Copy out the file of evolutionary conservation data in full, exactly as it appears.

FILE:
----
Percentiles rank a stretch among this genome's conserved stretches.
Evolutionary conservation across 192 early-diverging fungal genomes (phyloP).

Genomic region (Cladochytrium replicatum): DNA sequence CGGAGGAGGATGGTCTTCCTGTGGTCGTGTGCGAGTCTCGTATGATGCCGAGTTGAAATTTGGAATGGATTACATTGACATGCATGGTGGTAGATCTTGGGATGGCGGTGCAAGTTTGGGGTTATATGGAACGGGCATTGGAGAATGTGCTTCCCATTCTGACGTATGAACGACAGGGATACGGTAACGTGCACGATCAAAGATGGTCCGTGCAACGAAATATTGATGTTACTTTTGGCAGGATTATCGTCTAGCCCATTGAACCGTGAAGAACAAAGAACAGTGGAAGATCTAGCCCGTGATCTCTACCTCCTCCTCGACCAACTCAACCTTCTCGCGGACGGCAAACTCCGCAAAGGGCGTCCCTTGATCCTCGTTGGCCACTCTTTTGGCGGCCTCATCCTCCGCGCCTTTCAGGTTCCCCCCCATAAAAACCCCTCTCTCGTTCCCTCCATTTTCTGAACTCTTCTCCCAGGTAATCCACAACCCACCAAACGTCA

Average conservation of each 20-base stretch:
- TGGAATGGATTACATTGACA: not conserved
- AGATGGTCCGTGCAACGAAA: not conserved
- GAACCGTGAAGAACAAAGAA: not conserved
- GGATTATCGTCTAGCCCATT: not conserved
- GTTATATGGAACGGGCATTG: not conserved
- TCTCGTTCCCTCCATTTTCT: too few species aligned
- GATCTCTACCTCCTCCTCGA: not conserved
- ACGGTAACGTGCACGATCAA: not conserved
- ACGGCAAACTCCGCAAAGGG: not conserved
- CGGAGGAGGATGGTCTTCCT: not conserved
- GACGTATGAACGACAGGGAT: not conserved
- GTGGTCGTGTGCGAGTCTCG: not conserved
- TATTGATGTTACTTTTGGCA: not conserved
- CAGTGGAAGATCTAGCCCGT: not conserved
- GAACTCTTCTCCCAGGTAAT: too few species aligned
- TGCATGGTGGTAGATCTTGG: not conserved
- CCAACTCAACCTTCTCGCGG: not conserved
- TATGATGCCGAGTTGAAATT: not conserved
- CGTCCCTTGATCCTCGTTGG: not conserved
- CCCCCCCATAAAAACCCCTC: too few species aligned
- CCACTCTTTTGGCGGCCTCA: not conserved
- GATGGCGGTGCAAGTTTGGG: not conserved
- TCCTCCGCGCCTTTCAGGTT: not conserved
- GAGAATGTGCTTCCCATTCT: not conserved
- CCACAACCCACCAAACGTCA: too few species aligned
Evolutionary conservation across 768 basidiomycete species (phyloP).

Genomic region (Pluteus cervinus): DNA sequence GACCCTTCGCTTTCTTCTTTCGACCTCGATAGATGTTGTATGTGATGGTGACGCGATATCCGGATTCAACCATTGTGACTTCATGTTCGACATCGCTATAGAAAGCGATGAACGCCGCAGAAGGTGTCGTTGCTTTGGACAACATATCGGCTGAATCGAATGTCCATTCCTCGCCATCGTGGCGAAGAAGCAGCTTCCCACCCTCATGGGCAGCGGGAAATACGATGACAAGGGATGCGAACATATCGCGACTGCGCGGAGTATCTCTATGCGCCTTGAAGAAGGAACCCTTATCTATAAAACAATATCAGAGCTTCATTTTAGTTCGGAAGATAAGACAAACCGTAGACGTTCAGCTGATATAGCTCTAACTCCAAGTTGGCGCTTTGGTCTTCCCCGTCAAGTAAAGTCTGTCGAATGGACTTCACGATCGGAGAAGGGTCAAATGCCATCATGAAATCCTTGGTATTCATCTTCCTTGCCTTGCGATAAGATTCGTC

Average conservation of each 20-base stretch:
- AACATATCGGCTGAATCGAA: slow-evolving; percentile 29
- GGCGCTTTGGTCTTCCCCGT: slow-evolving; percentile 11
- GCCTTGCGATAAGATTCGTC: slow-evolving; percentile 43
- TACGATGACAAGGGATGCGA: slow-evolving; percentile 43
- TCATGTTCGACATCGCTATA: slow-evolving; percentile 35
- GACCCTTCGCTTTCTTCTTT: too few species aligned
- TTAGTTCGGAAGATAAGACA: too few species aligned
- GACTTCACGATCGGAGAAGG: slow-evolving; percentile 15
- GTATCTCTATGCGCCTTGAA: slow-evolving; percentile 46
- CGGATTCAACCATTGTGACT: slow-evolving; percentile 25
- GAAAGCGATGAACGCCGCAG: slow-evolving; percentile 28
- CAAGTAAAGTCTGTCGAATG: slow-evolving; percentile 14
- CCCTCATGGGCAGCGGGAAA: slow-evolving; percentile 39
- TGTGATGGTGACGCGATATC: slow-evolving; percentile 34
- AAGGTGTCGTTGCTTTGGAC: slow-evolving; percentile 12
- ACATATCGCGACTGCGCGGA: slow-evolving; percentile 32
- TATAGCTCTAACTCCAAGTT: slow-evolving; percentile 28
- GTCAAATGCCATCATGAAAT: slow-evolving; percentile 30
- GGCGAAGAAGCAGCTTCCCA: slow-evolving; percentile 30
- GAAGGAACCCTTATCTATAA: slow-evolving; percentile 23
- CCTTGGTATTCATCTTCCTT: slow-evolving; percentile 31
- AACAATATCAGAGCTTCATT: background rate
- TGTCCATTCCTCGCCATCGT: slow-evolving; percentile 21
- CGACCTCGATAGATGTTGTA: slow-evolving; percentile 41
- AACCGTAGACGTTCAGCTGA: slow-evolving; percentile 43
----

Percentiles rank a stretch among this genome's conserved stretches.
Evolutionary conservation across 192 early-diverging fungal genomes (phyloP).

Genomic region (Cladochytrium replicatum): DNA sequence CGGAGGAGGATGGTCTTCCTGTGGTCGTGTGCGAGTCTCGTATGATGCCGAGTTGAAATTTGGAATGGATTACATTGACATGCATGGTGGTAGATCTTGGGATGGCGGTGCAAGTTTGGGGTTATATGGAACGGGCATTGGAGAATGTGCTTCCCATTCTGACGTATGAACGACAGGGATACGGTAACGTGCACGATCAAAGATGGTCCGTGCAACGAAATATTGATGTTACTTTTGGCAGGATTATCGTCTAGCCCATTGAACCGTGAAGAACAAAGAACAGTGGAAGATCTAGCCCGTGATCTCTACCTCCTCCTCGACCAACTCAACCTTCTCGCGGACGGCAAACTCCGCAAAGGGCGTCCCTTGATCCTCGTTGGCCACTCTTTTGGCGGCCTCATCCTCCGCGCCTTTCAGGTTCCCCCCCATAAAAACCCCTCTCTCGTTCCCTCCATTTTCTGAACTCTTCTCCCAGGTAATCCACAACCCACCAAACGTCA

Average conservation of each 20-base stretch:
- TGGAATGGATTACATTGACA: not conserved
- AGATGGTCCGTGCAACGAAA: not conserved
- GAACCGTGAAGAACAAAGAA: not conserved
- GGATTATCGTCTAGCCCATT: not conserved
- GTTATATGGAACGGGCATTG: not conserved
- TCTCGTTCCCTCCATTTTCT: too few species aligned
- GATCTCTACCTCCTCCTCGA: not conserved
- ACGGTAACGTGCACGATCAA: not conserved
- ACGGCAAACTCCGCAAAGGG: not conserved
- CGGAGGAGGATGGTCTTCCT: not conserved
- GACGTATGAACGACAGGGAT: not conserved
- GTGGTCGTGTGCGAGTCTCG: not conserved
- TATTGATGTTACTTTTGGCA: not conserved
- CAGTGGAAGATCTAGCCCGT: not conserved
- GAACTCTTCTCCCAGGTAAT: too few species aligned
- TGCATGGTGGTAGATCTTGG: not conserved
- CCAACTCAACCTTCTCGCGG: not conserved
- TATGATGCCGAGTTGAAATT: not conserved
- CGTCCCTTGATCCTCGTTGG: not conserved
- CCCCCCCATAAAAACCCCTC: too few species aligned
- CCACTCTTTTGGCGGCCTCA: not conserved
- GATGGCGGTGCAAGTTTGGG: not conserved
- TCCTCCGCGCCTTTCAGGTT: not conserved
- GAGAATGTGCTTCCCATTCT: not conserved
- CCACAACCCACCAAACGTCA: too few species aligned
Evolutionary conservation across 768 basidiomycete species (phyloP).

Genomic region (Pluteus cervinus): DNA sequence GACCCTTCGCTTTCTTCTTTCGACCTCGATAGATGTTGTATGTGATGGTGACGCGATATCCGGATTCAACCATTGTGACTTCATGTTCGACATCGCTATAGAAAGCGATGAACGCCGCAGAAGGTGTCGTTGCTTTGGACAACATATCGGCTGAATCGAATGTCCATTCCTCGCCATCGTGGCGAAGAAGCAGCTTCCCACCCTCATGGGCAGCGGGAAATACGATGACAAGGGATGCGAACATATCGCGACTGCGCGGAGTATCTCTATGCGCCTTGAAGAAGGAACCCTTATCTATAAAACAATATCAGAGCTTCATTTTAGTTCGGAAGATAAGACAAACCGTAGACGTTCAGCTGATATAGCTCTAACTCCAAGTTGGCGCTTTGGTCTTCCCCGTCAAGTAAAGTCTGTCGAATGGACTTCACGATCGGAGAAGGGTCAAATGCCATCATGAAATCCTTGGTATTCATCTTCCTTGCCTTGCGATAAGATTCGTC

Average conservation of each 20-base stretch:
- AACATATCGGCTGAATCGAA: slow-evolving; percentile 29
- GGCGCTTTGGTCTTCCCCGT: slow-evolving; percentile 11
- GCCTTGCGATAAGATTCGTC: slow-evolving; percentile 43
- TACGATGACAAGGGATGCGA: slow-evolving; percentile 43
- TCATGTTCGACATCGCTATA: slow-evolving; percentile 35
- GACCCTTCGCTTTCTTCTTT: too few species aligned
- TTAGTTCGGAAGATAAGACA: too few species aligned
- GACTTCACGATCGGAGAAGG: slow-evolving; percentile 15
- GTATCTCTATGCGCCTTGAA: slow-evolving; percentile 46
- CGGATTCAACCATTGTGACT: slow-evolving; percentile 25
- GAAAGCGATGAACGCCGCAG: slow-evolving; percentile 28
- CAAGTAAAGTCTGTCGAATG: slow-evolving; percentile 14
- CCCTCATGGGCAGCGGGAAA: slow-evolving; percentile 39
- TGTGATGGTGACGCGATATC: slow-evolving; percentile 34
- AAGGTGTCGTTGCTTTGGAC: slow-evolving; percentile 12
- ACATATCGCGACTGCGCGGA: slow-evolving; percentile 32
- TATAGCTCTAACTCCAAGTT: slow-evolving; percentile 28
- GTCAAATGCCATCATGAAAT: slow-evolving; percentile 30
- GGCGAAGAAGCAGCTTCCCA: slow-evolving; percentile 30
- GAAGGAACCCTTATCTATAA: slow-evolving; percentile 23
- CCTTGGTATTCATCTTCCTT: slow-evolving; percentile 31
- AACAATATCAGAGCTTCATT: background rate
- TGTCCATTCCTCGCCATCGT: slow-evolving; percentile 21
- CGACCTCGATAGATGTTGTA: slow-evolving; percentile 41
- AACCGTAGACGTTCAGCTGA: slow-evolving; percentile 43